Speed Networking 101

by Borderstan.com April 3, 2013 at 11:00 am 1 Comment

From Farrah Joon. Check out her blog, sexandfessenjoon. Email her at farrah[AT]borderstan.com, follow her on Twitter @Farrah_Joon.


Anytime networking?. (Farrah Joon)

Every moment has the potential to be an opportunity. In DC, everyone means business. We’re hardwired with a competitive nature. Just attend a networking event.

I’ll admit, I’ve networked my a** off: in line at the bathroom, on the Red Line, walking home. Time is money — and my time was dedicated to establishing a lasting impression.

Of course, all of that changed when I got a job I enjoy. Now my time on the metro is spent blasting Persian rap through my headphones with a “don’t talk to me” look plastered on my face. While I ditched the network-and-metro gig, I always have my game face on for happy hour. You have to be down to network (and work hard… obviously) in this city if you want to excel.

And we carry that networking attitude with us in most of our interactions — remember, time is money — meeting new friends, coworkers, and potential dates.

Almost every interaction I have with a guy covers the following bases within the first few minutes:

  • occupation
  • hometown
  • education

I’m on a date interview before I’ve even decided if I’m interested in the position. The mystery goes down an entire notch by minute four. After one conversation, I know whether my parents will approve of him as my boyfriend. If the conversation is this generic, my parents will likely be bored with him, too.

The Best Kid

We ask because (1) we want to make sure the person is not a whack-job and (2) our competitive nature is coming out to play. We want to know how the person levels up to us. When we’re networking or making a pass at someone, we’re attempting to create a memorable image of ourselves within seconds.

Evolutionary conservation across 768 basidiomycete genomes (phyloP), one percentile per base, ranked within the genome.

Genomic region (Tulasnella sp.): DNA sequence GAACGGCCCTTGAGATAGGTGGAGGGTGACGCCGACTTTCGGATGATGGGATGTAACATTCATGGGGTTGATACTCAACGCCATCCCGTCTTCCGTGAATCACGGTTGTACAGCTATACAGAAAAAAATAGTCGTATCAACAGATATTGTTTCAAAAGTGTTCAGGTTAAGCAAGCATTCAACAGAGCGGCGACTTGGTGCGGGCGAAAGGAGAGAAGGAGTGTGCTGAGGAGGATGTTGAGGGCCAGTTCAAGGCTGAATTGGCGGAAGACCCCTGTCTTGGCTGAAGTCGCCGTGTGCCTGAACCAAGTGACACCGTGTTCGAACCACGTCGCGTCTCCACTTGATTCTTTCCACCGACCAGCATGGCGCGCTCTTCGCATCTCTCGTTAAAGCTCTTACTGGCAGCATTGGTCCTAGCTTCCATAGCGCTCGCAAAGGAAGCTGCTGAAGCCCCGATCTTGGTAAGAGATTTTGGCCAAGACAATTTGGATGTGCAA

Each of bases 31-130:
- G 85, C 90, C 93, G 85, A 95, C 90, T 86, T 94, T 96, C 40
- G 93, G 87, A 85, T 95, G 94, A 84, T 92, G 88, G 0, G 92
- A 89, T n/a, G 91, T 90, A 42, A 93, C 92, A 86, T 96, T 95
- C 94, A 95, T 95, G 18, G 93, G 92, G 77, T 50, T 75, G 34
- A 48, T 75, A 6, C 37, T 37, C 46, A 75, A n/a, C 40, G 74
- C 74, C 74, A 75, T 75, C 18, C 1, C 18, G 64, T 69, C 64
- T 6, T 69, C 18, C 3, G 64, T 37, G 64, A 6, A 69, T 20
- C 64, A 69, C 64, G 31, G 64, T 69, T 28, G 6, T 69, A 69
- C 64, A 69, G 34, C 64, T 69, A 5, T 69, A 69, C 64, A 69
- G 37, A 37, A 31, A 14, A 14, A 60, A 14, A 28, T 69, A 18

I’ve been programmed to do this. In the Iranian community, our livelihood relies on our image. My mother constantly criticized me for having lower grades than the other kids and bragged about the success of my piano recital to parents. Since my report card didn’t earn bragging rights, she had to get creative. All of the kids were placed in a “Who’s The Best Kid” competition.

As I got older, my family in Iran began asking different questions – my cooking abilities, cleanliness, marriage prospects. My non-existent rice cooking expertise and the overdue laundry in the corner of my room forced my mom to be creative again.

“Farrah vas a virgin for a very long time. She vasn’t like her Ah-mer-ee-kan friends.”

Thanks, mom.

The urge to create an image exists in every aspect of our lives and sometimes that never-ending competition gets exhausting. Sometimes the pressure to be the best just leads to insecurity and frustration — who wants to deal with that?

When it comes to networking, pick a time and place — walking out of the bathroom stall is not preferable. As for dating, we should probably stop judging people on their hometown. My mother is a whole different story.

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